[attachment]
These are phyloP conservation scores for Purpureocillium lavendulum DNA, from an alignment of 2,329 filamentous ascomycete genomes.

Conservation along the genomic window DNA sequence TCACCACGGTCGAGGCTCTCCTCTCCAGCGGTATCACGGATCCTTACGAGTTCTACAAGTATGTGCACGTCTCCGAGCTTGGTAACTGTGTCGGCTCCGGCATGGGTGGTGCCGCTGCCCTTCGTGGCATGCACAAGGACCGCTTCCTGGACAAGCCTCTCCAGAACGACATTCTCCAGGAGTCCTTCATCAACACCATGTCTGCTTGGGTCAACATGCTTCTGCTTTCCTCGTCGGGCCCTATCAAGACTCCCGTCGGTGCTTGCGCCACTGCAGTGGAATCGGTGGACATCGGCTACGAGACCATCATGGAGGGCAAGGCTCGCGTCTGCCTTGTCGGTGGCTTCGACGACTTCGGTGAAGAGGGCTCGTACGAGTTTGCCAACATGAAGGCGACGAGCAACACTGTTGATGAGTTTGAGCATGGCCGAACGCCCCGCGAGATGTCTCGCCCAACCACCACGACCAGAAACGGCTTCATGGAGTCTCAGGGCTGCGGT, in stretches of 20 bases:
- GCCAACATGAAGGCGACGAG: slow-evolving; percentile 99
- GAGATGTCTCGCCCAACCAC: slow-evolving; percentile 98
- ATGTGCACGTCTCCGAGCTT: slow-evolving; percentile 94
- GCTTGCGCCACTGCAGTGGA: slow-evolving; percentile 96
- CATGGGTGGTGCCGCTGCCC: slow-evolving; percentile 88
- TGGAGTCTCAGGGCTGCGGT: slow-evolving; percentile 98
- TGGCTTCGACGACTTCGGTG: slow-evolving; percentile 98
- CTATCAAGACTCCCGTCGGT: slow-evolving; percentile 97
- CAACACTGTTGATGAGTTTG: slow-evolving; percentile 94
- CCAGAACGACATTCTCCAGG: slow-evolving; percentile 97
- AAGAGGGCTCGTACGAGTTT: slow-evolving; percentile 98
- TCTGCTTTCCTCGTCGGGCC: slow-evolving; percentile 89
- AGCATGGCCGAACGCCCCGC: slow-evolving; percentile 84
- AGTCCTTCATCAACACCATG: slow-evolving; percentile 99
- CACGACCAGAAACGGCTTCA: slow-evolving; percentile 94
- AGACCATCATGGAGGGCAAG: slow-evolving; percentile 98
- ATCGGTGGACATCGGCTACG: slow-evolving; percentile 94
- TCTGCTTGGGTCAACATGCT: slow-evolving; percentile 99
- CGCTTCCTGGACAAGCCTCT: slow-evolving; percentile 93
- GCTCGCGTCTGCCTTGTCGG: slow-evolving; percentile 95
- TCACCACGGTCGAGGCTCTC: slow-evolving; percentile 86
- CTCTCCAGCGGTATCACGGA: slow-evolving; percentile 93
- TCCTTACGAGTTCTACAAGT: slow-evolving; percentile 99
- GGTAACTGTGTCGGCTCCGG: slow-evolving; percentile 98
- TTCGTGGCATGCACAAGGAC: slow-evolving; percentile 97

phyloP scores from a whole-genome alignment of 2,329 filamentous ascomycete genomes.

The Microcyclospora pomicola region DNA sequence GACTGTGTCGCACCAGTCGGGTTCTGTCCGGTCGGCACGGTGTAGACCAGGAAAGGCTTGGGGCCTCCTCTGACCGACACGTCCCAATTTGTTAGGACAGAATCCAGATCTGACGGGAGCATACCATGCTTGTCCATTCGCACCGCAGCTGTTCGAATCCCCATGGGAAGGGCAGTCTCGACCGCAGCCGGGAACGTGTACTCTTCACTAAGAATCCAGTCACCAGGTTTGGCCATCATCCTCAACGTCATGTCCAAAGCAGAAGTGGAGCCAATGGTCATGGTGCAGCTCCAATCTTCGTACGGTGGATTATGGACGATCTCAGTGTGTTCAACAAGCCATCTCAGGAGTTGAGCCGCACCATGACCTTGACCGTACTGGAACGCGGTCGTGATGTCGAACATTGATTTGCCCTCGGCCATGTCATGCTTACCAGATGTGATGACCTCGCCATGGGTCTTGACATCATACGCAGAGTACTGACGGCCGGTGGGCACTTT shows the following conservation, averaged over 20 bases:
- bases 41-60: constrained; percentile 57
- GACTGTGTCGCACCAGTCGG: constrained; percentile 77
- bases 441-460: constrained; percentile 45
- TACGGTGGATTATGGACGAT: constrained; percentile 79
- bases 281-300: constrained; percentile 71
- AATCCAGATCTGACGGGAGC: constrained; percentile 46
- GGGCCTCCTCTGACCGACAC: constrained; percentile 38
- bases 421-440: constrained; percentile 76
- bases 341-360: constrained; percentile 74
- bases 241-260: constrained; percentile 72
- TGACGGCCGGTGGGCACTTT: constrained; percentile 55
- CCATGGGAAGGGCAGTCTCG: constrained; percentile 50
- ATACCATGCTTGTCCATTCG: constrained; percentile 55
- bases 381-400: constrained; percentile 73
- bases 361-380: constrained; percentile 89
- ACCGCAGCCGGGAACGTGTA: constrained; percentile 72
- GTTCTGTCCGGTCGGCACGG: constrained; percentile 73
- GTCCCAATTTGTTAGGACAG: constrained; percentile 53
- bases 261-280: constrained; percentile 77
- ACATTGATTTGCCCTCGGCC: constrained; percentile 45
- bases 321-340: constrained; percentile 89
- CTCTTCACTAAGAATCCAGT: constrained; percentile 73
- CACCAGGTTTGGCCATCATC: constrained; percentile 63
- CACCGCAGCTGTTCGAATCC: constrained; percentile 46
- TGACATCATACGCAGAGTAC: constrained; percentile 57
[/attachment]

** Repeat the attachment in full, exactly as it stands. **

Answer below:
These are phyloP conservation scores for Purpureocillium lavendulum DNA, from an alignment of 2,329 filamentous ascomycete genomes.

Conservation along the genomic window DNA sequence TCACCACGGTCGAGGCTCTCCTCTCCAGCGGTATCACGGATCCTTACGAGTTCTACAAGTATGTGCACGTCTCCGAGCTTGGTAACTGTGTCGGCTCCGGCATGGGTGGTGCCGCTGCCCTTCGTGGCATGCACAAGGACCGCTTCCTGGACAAGCCTCTCCAGAACGACATTCTCCAGGAGTCCTTCATCAACACCATGTCTGCTTGGGTCAACATGCTTCTGCTTTCCTCGTCGGGCCCTATCAAGACTCCCGTCGGTGCTTGCGCCACTGCAGTGGAATCGGTGGACATCGGCTACGAGACCATCATGGAGGGCAAGGCTCGCGTCTGCCTTGTCGGTGGCTTCGACGACTTCGGTGAAGAGGGCTCGTACGAGTTTGCCAACATGAAGGCGACGAGCAACACTGTTGATGAGTTTGAGCATGGCCGAACGCCCCGCGAGATGTCTCGCCCAACCACCACGACCAGAAACGGCTTCATGGAGTCTCAGGGCTGCGGT, in stretches of 20 bases:
- GCCAACATGAAGGCGACGAG: slow-evolving; percentile 99
- GAGATGTCTCGCCCAACCAC: slow-evolving; percentile 98
- ATGTGCACGTCTCCGAGCTT: slow-evolving; percentile 94
- GCTTGCGCCACTGCAGTGGA: slow-evolving; percentile 96
- CATGGGTGGTGCCGCTGCCC: slow-evolving; percentile 88
- TGGAGTCTCAGGGCTGCGGT: slow-evolving; percentile 98
- TGGCTTCGACGACTTCGGTG: slow-evolving; percentile 98
- CTATCAAGACTCCCGTCGGT: slow-evolving; percentile 97
- CAACACTGTTGATGAGTTTG: slow-evolving; percentile 94
- CCAGAACGACATTCTCCAGG: slow-evolving; percentile 97
- AAGAGGGCTCGTACGAGTTT: slow-evolving; percentile 98
- TCTGCTTTCCTCGTCGGGCC: slow-evolving; percentile 89
- AGCATGGCCGAACGCCCCGC: slow-evolving; percentile 84
- AGTCCTTCATCAACACCATG: slow-evolving; percentile 99
- CACGACCAGAAACGGCTTCA: slow-evolving; percentile 94
- AGACCATCATGGAGGGCAAG: slow-evolving; percentile 98
- ATCGGTGGACATCGGCTACG: slow-evolving; percentile 94
- TCTGCTTGGGTCAACATGCT: slow-evolving; percentile 99
- CGCTTCCTGGACAAGCCTCT: slow-evolving; percentile 93
- GCTCGCGTCTGCCTTGTCGG: slow-evolving; percentile 95
- TCACCACGGTCGAGGCTCTC: slow-evolving; percentile 86
- CTCTCCAGCGGTATCACGGA: slow-evolving; percentile 93
- TCCTTACGAGTTCTACAAGT: slow-evolving; percentile 99
- GGTAACTGTGTCGGCTCCGG: slow-evolving; percentile 98
- TTCGTGGCATGCACAAGGAC: slow-evolving; percentile 97

phyloP scores from a whole-genome alignment of 2,329 filamentous ascomycete genomes.

The Microcyclospora pomicola region DNA sequence GACTGTGTCGCACCAGTCGGGTTCTGTCCGGTCGGCACGGTGTAGACCAGGAAAGGCTTGGGGCCTCCTCTGACCGACACGTCCCAATTTGTTAGGACAGAATCCAGATCTGACGGGAGCATACCATGCTTGTCCATTCGCACCGCAGCTGTTCGAATCCCCATGGGAAGGGCAGTCTCGACCGCAGCCGGGAACGTGTACTCTTCACTAAGAATCCAGTCACCAGGTTTGGCCATCATCCTCAACGTCATGTCCAAAGCAGAAGTGGAGCCAATGGTCATGGTGCAGCTCCAATCTTCGTACGGTGGATTATGGACGATCTCAGTGTGTTCAACAAGCCATCTCAGGAGTTGAGCCGCACCATGACCTTGACCGTACTGGAACGCGGTCGTGATGTCGAACATTGATTTGCCCTCGGCCATGTCATGCTTACCAGATGTGATGACCTCGCCATGGGTCTTGACATCATACGCAGAGTACTGACGGCCGGTGGGCACTTT shows the following conservation, averaged over 20 bases:
- bases 41-60: constrained; percentile 57
- GACTGTGTCGCACCAGTCGG: constrained; percentile 77
- bases 441-460: constrained; percentile 45
- TACGGTGGATTATGGACGAT: constrained; percentile 79
- bases 281-300: constrained; percentile 71
- AATCCAGATCTGACGGGAGC: constrained; percentile 46
- GGGCCTCCTCTGACCGACAC: constrained; percentile 38
- bases 421-440: constrained; percentile 76
- bases 341-360: constrained; percentile 74
- bases 241-260: constrained; percentile 72
- TGACGGCCGGTGGGCACTTT: constrained; percentile 55
- CCATGGGAAGGGCAGTCTCG: constrained; percentile 50
- ATACCATGCTTGTCCATTCG: constrained; percentile 55
- bases 381-400: constrained; percentile 73
- bases 361-380: constrained; percentile 89
- ACCGCAGCCGGGAACGTGTA: constrained; percentile 72
- GTTCTGTCCGGTCGGCACGG: constrained; percentile 73
- GTCCCAATTTGTTAGGACAG: constrained; percentile 53
- bases 261-280: constrained; percentile 77
- ACATTGATTTGCCCTCGGCC: constrained; percentile 45
- bases 321-340: constrained; percentile 89
- CTCTTCACTAAGAATCCAGT: constrained; percentile 73
- CACCAGGTTTGGCCATCATC: constrained; percentile 63
- CACCGCAGCTGTTCGAATCC: constrained; percentile 46
- TGACATCATACGCAGAGTAC: constrained; percentile 57